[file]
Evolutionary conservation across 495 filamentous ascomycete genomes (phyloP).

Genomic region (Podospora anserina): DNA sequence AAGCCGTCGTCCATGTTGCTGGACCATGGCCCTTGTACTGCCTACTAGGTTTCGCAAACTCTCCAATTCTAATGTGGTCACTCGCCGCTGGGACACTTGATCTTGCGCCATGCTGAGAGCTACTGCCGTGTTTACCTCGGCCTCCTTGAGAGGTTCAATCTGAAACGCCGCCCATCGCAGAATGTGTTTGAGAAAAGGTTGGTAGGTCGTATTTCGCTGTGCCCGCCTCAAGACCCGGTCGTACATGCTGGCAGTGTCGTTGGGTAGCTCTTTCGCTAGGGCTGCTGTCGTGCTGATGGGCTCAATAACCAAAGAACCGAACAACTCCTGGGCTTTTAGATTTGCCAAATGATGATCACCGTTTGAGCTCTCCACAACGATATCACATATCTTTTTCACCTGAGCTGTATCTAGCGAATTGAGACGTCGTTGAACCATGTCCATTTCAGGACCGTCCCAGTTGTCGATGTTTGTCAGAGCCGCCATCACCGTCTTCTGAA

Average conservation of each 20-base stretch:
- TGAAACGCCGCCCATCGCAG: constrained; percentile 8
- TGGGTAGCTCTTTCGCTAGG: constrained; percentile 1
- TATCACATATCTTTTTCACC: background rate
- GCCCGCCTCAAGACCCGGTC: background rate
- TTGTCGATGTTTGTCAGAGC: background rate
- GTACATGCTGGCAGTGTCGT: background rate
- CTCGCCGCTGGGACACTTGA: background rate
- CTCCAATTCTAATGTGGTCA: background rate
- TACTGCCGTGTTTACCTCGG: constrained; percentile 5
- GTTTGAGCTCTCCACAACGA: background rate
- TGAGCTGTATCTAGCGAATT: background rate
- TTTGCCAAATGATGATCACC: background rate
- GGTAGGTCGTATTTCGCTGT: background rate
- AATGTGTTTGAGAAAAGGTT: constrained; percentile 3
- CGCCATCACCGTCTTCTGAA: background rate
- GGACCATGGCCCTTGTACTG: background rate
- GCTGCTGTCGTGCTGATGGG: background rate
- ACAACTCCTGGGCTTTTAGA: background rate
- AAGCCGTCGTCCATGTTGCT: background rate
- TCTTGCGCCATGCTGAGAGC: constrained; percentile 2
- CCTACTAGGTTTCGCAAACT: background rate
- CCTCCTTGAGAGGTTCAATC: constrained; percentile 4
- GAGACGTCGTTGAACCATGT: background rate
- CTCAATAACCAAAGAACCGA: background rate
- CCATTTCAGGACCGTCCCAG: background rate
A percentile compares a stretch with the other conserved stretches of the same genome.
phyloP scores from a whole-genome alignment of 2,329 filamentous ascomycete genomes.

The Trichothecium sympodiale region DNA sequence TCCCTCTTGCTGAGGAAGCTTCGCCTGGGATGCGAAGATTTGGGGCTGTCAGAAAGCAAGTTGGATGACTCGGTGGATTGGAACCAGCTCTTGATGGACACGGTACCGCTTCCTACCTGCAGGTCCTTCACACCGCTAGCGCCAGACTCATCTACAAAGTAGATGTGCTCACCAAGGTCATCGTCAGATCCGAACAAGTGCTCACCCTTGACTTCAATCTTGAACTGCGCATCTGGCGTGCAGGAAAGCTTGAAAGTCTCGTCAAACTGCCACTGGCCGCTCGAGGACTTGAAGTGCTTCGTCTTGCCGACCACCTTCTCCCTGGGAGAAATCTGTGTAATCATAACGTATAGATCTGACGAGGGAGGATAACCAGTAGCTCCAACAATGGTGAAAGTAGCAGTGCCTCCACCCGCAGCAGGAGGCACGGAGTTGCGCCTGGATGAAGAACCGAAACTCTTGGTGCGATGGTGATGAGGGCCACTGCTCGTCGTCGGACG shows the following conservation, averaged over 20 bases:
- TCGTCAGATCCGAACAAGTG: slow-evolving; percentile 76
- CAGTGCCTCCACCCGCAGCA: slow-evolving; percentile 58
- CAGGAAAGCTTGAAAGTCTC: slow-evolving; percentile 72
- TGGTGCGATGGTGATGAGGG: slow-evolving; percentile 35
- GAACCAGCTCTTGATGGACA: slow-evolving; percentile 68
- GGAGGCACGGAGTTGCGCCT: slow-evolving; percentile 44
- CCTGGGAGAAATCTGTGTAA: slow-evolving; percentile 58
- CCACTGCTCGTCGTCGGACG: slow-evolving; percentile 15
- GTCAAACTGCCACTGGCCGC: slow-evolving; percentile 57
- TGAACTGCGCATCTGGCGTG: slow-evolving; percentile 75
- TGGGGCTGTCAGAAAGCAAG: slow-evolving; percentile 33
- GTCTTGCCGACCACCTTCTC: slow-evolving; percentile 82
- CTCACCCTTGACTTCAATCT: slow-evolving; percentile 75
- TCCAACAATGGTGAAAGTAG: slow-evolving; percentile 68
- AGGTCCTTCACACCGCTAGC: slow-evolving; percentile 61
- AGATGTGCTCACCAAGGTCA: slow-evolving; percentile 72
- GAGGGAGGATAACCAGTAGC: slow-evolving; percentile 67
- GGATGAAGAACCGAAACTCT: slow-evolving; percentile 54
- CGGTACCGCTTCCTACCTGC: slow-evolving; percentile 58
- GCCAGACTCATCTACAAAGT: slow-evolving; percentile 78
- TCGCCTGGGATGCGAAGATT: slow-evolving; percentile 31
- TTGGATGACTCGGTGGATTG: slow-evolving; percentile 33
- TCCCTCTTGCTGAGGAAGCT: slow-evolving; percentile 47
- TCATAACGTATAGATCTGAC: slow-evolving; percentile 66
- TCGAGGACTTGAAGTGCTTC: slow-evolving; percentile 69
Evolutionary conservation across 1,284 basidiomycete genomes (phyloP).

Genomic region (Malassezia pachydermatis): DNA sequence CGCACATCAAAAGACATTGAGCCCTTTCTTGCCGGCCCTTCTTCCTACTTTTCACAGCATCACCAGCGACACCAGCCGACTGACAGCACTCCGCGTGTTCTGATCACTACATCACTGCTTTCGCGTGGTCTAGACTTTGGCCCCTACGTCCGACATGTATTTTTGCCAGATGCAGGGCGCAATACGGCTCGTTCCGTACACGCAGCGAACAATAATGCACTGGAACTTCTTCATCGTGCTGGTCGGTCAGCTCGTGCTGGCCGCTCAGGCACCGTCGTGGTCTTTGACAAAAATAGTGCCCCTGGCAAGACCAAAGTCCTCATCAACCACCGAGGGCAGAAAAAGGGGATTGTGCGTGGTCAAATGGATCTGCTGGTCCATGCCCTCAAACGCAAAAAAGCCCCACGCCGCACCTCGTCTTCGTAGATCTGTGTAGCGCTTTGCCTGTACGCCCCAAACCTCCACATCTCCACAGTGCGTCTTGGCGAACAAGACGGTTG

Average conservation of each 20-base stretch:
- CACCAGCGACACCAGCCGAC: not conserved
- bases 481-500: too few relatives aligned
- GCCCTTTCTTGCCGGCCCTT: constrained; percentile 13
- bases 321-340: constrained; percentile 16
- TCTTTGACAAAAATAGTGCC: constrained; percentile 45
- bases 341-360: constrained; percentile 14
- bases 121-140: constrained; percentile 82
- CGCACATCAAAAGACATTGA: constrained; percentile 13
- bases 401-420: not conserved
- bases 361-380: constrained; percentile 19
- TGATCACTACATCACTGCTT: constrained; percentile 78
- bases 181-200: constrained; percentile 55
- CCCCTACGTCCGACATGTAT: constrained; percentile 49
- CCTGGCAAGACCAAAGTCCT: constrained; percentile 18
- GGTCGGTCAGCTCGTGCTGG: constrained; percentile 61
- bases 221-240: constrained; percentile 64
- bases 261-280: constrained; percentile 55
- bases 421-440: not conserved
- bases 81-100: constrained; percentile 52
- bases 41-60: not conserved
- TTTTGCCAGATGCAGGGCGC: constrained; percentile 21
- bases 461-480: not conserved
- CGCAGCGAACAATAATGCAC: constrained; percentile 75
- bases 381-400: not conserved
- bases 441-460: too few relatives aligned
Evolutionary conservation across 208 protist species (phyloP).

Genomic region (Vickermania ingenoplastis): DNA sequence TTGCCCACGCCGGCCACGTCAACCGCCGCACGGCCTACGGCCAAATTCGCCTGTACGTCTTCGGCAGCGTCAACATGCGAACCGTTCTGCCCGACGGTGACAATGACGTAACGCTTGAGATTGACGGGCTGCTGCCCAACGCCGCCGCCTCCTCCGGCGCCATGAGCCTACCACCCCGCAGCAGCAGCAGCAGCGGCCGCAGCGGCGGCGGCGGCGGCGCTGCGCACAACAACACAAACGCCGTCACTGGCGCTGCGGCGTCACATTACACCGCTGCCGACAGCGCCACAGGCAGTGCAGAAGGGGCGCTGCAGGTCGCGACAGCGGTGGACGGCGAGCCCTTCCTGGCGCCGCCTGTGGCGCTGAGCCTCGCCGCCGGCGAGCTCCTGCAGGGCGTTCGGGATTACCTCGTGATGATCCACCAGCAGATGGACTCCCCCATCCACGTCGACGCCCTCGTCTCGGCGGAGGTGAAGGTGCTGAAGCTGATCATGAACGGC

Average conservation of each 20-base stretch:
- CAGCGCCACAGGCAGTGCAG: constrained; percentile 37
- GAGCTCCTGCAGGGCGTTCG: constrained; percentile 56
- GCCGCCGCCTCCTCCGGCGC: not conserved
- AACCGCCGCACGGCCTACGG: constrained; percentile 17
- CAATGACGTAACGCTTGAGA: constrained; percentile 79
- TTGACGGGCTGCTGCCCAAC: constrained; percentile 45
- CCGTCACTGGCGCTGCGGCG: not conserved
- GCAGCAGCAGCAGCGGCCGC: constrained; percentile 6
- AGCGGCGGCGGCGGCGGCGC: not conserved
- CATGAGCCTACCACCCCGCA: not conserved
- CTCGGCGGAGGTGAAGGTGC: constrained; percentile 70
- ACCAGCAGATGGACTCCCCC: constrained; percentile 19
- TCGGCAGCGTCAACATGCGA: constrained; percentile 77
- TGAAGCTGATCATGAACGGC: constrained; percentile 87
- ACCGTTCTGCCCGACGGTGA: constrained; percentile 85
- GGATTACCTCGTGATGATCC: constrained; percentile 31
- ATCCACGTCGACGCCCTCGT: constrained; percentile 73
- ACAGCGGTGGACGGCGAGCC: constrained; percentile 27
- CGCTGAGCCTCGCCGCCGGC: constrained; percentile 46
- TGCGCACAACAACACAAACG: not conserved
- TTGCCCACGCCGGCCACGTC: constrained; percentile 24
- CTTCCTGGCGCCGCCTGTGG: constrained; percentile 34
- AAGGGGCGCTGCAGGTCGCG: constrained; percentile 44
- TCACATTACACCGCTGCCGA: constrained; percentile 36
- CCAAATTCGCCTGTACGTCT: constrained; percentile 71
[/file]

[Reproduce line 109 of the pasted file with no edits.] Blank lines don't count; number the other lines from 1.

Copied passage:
- CTTCCTGGCGCCGCCTGTGG: constrained; percentile 34